Myanmar: Aung San Suu Kyis Party spokesman arrested | Free press

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Yangon (AP) – Myanmar’s new junta continues to use brutal violence and imprisonment against political opponents, protesters and journalists. Another prominent member of Aung San Suu Kyi’s ruling party, the National League for Democracy (NLD), was arrested Friday night.

It was party spokesman Kyi Toe who had informed the country’s media about the NLD and developments since the coup, Phyo Zayar Thaw, another well-known party member, announced on Facebook.

According to observers, there are concerns that Kyi Toe could be tortured. In recent weeks, two NLD members had died shortly after their imprisonment. Suu Kyi himself and President Win Myint were arrested in early February in the aftermath of the coup and were reportedly under house arrest.

It was also revealed on Friday that a journalist who worked for British broadcaster BBC in the former Burma was kidnapped. Aung Thura is said to have been taken along with a journalist from the Myanmar media company Mizzima in the capital Naypyidaw by apparently civilized men in the morning. The BBC has not yet been able to contact the employee, it is also unclear where the reporter has been taken, it said. “We ask the authorities to locate him and confirm he is safe,” the BBC said.

More than 2,200 people have been arrested since the coup d’état nearly seven weeks ago, according to the prisoner aid organization AAPP, including politicians, activists, ordinary citizens, as well as many journalists. At least 224 people died (since March 18). Rallies where protesters demand the release of Suu Kyi and the restoration of her civilian government are regularly ended with gun violence.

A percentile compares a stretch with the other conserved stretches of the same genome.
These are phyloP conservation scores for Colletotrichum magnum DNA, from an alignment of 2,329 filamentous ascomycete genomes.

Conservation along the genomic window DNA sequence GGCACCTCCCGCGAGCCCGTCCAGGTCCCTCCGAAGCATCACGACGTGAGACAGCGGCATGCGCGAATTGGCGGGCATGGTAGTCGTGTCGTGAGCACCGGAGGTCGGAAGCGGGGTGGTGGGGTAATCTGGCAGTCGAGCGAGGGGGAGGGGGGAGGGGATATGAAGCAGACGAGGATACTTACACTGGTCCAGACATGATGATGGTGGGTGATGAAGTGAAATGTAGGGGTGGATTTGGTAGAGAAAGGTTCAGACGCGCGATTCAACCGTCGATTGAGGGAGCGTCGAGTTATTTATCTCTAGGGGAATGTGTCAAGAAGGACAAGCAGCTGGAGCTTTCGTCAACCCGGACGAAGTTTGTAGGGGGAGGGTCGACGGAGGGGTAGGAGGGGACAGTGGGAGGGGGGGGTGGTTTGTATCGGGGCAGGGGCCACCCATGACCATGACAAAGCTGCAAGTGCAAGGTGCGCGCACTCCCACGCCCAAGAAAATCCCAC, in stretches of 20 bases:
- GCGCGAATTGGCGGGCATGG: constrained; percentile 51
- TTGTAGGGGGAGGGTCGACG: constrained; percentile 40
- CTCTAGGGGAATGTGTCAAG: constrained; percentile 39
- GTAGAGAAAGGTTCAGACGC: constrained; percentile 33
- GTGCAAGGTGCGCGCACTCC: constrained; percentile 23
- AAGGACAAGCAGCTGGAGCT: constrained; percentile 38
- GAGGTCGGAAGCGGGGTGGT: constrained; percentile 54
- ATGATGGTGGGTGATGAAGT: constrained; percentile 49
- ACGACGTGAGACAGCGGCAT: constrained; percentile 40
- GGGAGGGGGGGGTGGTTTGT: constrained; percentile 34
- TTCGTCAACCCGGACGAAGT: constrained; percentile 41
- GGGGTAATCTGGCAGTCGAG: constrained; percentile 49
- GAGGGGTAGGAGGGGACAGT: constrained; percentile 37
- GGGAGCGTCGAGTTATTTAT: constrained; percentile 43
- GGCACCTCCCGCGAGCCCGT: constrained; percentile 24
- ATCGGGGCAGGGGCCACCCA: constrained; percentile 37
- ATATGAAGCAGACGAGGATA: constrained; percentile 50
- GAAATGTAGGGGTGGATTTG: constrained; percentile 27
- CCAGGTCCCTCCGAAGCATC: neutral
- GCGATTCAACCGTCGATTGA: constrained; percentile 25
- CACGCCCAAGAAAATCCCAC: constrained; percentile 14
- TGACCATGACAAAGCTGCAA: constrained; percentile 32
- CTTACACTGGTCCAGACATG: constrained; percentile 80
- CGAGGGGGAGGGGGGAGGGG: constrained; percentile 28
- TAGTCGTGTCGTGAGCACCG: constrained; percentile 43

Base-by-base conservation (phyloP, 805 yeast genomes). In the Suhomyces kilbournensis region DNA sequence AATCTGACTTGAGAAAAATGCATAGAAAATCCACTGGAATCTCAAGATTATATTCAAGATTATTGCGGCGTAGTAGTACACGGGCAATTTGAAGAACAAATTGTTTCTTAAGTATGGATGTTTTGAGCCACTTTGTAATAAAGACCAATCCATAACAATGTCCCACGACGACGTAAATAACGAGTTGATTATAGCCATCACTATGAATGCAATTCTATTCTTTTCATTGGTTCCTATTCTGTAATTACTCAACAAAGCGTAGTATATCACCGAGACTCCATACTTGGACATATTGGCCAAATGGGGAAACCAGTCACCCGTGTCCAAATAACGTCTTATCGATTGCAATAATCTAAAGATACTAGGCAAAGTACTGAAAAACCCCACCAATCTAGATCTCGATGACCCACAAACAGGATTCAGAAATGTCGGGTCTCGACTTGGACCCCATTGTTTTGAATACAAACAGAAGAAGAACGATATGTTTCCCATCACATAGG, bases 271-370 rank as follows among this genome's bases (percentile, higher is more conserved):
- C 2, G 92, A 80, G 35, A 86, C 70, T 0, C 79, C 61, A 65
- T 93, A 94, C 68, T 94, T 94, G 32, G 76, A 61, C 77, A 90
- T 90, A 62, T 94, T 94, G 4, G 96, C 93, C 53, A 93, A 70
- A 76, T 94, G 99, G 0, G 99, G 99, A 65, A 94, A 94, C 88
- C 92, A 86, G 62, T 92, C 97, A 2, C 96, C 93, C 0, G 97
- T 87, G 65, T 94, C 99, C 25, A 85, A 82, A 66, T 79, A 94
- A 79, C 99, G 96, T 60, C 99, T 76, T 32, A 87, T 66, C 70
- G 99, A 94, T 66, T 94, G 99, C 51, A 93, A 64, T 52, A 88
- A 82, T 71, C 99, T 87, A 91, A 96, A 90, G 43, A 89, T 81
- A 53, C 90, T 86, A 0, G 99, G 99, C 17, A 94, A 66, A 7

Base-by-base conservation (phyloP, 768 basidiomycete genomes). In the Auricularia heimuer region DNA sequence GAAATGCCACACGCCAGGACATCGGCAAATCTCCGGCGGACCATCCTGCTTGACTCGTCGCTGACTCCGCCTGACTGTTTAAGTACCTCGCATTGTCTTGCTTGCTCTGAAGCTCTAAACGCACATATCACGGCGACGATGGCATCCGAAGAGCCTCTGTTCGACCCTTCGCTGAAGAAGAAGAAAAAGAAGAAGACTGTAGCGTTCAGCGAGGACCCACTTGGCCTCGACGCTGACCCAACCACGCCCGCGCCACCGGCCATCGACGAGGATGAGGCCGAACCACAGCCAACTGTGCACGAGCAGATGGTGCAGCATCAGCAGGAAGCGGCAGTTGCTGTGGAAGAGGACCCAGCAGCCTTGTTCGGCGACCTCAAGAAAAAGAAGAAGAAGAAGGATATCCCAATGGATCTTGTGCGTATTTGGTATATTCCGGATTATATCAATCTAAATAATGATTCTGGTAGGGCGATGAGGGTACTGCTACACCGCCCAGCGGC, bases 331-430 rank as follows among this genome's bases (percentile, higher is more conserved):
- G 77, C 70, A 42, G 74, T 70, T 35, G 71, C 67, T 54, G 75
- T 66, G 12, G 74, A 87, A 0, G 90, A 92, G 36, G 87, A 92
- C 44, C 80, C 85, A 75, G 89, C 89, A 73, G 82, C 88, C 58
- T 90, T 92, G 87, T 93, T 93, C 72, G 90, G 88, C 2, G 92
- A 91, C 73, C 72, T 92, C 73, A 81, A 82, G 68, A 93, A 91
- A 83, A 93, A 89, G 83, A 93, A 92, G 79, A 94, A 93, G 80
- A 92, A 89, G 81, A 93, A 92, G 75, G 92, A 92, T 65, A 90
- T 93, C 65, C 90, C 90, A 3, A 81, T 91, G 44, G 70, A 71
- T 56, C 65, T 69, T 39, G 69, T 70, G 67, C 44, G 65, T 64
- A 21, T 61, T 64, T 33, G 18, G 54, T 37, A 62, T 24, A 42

The nationwide protests against the generals continued on Friday, but on a smaller scale due to the increasing cruelty of the military. Local media in Shan State reported massive violence. At least eight protesters were killed in the city of Aungban when emergency services opened fire on a group of protesters, the Myanmar Now portal wrote.

In Yangon’s largest city (formerly: Rangoon), soldiers and police officers continued to spread fear and terror, set fire to protective barricades for the protesters and destroy vehicles, as eyewitnesses said. “We couldn’t sleep last night, they ran through the streets and insulted people and destroyed everything they saw on the street,” said a 24-year-old resident in Thingangyun district, whose car was destroyed by soldiers. “We’re not safe anywhere, they just attack people.”

The European Union delegation in Myanmar made a statement condemning the violence as “immoral and unjustifiable”. “Internet blackouts and media oppression will not hide the horrific acts of the military,” he said.

Indonesian President Joko Widodo also called for an immediate end to the violence on Friday and called on the governments of the region to hold a summit of the Association of Southeast Asian Nations (ASEAN). At the beginning of March, there was an online meeting of the foreign ministers of the ten ASEAN countries on the escalation of violence in Myanmar.